• Ryan M. Pierson

How to Save Money on Computer Games

In recent years, the gaming industry has grown to a point where it stands toe-to-toe with the movie industry. In fact, more and more games are beginning to feature the voices of Academy Award winning actors and actresses and these roles are appearing as part of their resume alongside blockbuster hits. In many ways, games have become an entertainment medium that combines the art of storytelling and the budget of major potion pictures with an interactive environment only a game can provide. With some titles costing users between $40 and $60, there is no question that gamers have had to make room in their budgets for these games. Here are some tips on how to save money on computer games:

Buy Digital Copies Online game retailers like Steam and Direct 2 Drive frequently have incredible deals on games. This is due in part to the lessened overhead often associated with traditional brick-and-mortar retail. For example, a big retail store has to pay for a lot more than its merchandise. It needs to cover logistics, paying staff in the warehouse and sales floor, stocking, accounting at each location, cashiers, lighting, air conditioning, taxes, etc. All of these things are put aside when dealing with a cloud-based service. Bandwidth is cheaper than physical transportation, and these savings are usually passed on to the customers during these big sales. It isn’t uncommon to see a new game go for 50%-75% off online while retail stores have to maintain a specific profit margin just to stay in business.


Take Advantage of Pre-Order Deals If you’re less inclined to wait, try to get in on any pre-order deals that may come your way. Retailers and even primary distributors will often offer some incentive for making a pre-order. Even if it’s just 10%, it can help cut the price down on more expensive titles quite a bit. You can put that extra savings towards a new game next time.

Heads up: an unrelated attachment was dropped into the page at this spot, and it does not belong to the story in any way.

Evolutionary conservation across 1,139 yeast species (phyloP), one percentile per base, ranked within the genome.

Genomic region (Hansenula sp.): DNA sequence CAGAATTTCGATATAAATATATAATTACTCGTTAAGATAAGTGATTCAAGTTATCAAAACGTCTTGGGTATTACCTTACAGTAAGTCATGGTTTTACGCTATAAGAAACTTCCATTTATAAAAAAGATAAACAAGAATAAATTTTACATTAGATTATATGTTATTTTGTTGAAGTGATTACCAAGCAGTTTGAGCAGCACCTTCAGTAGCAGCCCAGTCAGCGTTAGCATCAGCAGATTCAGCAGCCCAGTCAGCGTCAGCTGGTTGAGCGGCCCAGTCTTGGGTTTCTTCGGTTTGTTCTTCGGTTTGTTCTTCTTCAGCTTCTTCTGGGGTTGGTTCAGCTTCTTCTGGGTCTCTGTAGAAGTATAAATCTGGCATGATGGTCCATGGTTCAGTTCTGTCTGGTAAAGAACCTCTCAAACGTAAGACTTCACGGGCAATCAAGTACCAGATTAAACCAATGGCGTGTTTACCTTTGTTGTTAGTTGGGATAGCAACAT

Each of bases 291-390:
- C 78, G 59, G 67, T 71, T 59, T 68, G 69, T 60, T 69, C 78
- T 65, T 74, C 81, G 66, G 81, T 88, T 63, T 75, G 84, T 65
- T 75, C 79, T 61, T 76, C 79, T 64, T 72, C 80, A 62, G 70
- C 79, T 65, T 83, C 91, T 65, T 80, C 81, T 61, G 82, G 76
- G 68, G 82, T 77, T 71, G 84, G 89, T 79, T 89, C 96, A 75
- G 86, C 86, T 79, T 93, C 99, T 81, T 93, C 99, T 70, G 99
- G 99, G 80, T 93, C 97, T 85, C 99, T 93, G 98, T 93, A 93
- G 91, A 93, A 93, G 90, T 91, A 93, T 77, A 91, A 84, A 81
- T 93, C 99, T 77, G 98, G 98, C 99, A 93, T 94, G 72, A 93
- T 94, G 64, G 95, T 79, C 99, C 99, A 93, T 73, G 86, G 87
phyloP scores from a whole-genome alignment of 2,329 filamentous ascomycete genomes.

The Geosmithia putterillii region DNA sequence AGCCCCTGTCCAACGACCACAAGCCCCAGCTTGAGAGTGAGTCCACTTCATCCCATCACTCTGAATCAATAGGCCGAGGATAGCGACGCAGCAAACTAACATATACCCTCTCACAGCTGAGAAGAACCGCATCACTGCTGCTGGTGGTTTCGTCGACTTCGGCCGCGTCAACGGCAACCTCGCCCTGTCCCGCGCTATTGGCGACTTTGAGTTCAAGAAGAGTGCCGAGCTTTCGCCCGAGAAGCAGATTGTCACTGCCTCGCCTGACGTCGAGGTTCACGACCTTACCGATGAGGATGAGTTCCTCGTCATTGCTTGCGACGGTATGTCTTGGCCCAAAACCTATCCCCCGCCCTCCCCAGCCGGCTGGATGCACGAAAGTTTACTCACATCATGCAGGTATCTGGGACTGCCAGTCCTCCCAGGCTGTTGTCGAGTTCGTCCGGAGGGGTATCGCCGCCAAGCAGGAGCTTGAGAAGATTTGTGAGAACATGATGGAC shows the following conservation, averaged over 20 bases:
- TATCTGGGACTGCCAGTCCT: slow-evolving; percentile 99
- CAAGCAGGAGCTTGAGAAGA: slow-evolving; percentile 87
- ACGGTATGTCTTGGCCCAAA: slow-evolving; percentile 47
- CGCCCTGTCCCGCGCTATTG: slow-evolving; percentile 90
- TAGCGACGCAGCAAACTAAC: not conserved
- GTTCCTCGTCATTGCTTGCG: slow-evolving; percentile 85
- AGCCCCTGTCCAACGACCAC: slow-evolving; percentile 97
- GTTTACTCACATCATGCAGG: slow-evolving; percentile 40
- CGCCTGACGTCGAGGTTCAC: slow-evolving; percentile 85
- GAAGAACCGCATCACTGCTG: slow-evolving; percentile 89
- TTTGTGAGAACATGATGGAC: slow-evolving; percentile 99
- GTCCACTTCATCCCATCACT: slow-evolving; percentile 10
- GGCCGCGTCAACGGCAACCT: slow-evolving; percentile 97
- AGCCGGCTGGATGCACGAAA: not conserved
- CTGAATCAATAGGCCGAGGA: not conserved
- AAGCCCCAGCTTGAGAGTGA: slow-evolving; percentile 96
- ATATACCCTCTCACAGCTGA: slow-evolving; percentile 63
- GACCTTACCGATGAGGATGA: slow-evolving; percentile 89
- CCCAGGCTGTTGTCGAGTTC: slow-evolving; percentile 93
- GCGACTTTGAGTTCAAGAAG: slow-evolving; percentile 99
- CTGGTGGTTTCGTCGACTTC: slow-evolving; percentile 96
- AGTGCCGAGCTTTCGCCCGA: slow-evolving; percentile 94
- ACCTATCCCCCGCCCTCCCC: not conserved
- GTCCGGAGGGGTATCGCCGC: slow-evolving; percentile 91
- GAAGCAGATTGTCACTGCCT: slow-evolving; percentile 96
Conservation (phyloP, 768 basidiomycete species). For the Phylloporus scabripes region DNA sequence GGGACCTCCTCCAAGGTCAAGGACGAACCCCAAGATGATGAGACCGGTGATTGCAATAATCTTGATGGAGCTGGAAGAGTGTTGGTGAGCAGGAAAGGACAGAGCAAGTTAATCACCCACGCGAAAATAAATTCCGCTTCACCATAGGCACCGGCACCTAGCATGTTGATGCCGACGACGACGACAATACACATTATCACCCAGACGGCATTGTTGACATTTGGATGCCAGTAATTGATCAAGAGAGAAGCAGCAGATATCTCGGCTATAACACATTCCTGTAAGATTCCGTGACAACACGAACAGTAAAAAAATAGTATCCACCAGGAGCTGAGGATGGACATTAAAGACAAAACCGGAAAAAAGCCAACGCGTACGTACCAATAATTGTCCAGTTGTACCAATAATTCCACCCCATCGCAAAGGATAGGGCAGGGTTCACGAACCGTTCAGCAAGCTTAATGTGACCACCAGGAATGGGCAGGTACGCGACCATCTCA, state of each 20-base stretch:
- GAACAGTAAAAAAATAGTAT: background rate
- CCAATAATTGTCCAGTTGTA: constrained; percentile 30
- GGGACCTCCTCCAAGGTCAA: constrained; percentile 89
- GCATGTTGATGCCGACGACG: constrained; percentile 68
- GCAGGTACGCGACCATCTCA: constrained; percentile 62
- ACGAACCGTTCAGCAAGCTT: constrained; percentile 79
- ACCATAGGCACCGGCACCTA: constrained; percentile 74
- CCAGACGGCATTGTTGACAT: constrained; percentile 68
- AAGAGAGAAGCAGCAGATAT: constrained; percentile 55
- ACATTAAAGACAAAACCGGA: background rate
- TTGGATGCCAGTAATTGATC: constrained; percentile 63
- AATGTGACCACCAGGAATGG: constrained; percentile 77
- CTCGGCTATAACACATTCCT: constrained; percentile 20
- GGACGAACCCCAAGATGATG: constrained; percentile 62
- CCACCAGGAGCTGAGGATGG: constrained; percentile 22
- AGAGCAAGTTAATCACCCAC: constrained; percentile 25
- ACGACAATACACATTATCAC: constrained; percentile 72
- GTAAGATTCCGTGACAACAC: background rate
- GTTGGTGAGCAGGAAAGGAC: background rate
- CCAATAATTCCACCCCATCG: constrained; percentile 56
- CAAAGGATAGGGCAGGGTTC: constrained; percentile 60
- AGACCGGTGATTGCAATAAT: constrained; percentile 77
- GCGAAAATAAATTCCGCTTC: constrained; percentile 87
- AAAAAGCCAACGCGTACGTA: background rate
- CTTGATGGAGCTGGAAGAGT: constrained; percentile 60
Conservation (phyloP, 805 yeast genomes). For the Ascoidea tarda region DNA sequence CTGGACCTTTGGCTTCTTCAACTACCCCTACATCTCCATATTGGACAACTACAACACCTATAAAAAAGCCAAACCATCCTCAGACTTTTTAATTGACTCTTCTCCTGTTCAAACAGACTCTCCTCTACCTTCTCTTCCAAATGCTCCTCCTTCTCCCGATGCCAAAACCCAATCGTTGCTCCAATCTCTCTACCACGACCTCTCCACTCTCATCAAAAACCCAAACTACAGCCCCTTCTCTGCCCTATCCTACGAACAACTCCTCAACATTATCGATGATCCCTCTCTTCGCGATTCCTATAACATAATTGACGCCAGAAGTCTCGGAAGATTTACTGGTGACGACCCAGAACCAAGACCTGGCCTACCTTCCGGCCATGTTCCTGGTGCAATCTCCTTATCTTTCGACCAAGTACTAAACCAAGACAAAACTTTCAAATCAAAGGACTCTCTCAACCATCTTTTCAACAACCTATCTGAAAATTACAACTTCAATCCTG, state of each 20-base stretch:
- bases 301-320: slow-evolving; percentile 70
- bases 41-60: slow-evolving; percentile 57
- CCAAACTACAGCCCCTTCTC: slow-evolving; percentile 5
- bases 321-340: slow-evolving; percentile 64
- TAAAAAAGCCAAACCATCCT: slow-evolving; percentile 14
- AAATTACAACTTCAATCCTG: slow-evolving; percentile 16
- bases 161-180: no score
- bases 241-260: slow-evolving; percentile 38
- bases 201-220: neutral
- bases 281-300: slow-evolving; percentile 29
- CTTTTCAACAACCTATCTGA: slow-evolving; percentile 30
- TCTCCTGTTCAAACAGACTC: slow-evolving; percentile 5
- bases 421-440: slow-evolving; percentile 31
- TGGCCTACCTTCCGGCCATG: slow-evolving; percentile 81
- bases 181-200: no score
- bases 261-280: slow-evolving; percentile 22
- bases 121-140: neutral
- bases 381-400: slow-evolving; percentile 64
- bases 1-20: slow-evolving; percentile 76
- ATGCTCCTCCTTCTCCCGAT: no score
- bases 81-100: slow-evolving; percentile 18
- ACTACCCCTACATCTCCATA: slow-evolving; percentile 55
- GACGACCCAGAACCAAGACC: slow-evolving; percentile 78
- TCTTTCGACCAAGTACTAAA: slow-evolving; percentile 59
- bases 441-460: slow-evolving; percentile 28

Consider Actual Expected Play Time At some point, you need to put a value on the amount of time you actually get to spend playing the game. If you’re buying a game that allows you to play against other people online for free for an unlimited amount of time, you may get more hours out of the title than you would on a game with a set storyline that plays out over an average period of time. For example, people who buy Neverwinter Nights and play on custom campaigns or persistent worlds might end up playing for months while Dragon Age puts you through a set campaign that may or may not hold your interest past a few play-throughs.

Play Demos If a demo of the game you’re considering purchasing is available, download it and give it a go. This will give you the opportunity to find out if the game is actually something you’ll have lasting interest in and give you a chance to cut through the marketing. Marketing makes even the worst games seem appealing and playing something yourself gives you a much more realistic take on what a specific title has to offer you for your money. This especially goes for MMOs and other subscription-based games. If the company wants people to make an initial investment plus pay a monthly subscription, its games had better be good.

Overall, gaming can be an expensive hobby, but it doesn’t have to put you in the poor house. Finding the perfect game for long-term enjoyment can be difficult with so many options out there (and so few of them really any good). If someone is offering a good deal on something, take a look at it and see if the deal is the result of poor sales from a bad game or a legitimate special offer that will work out for you.

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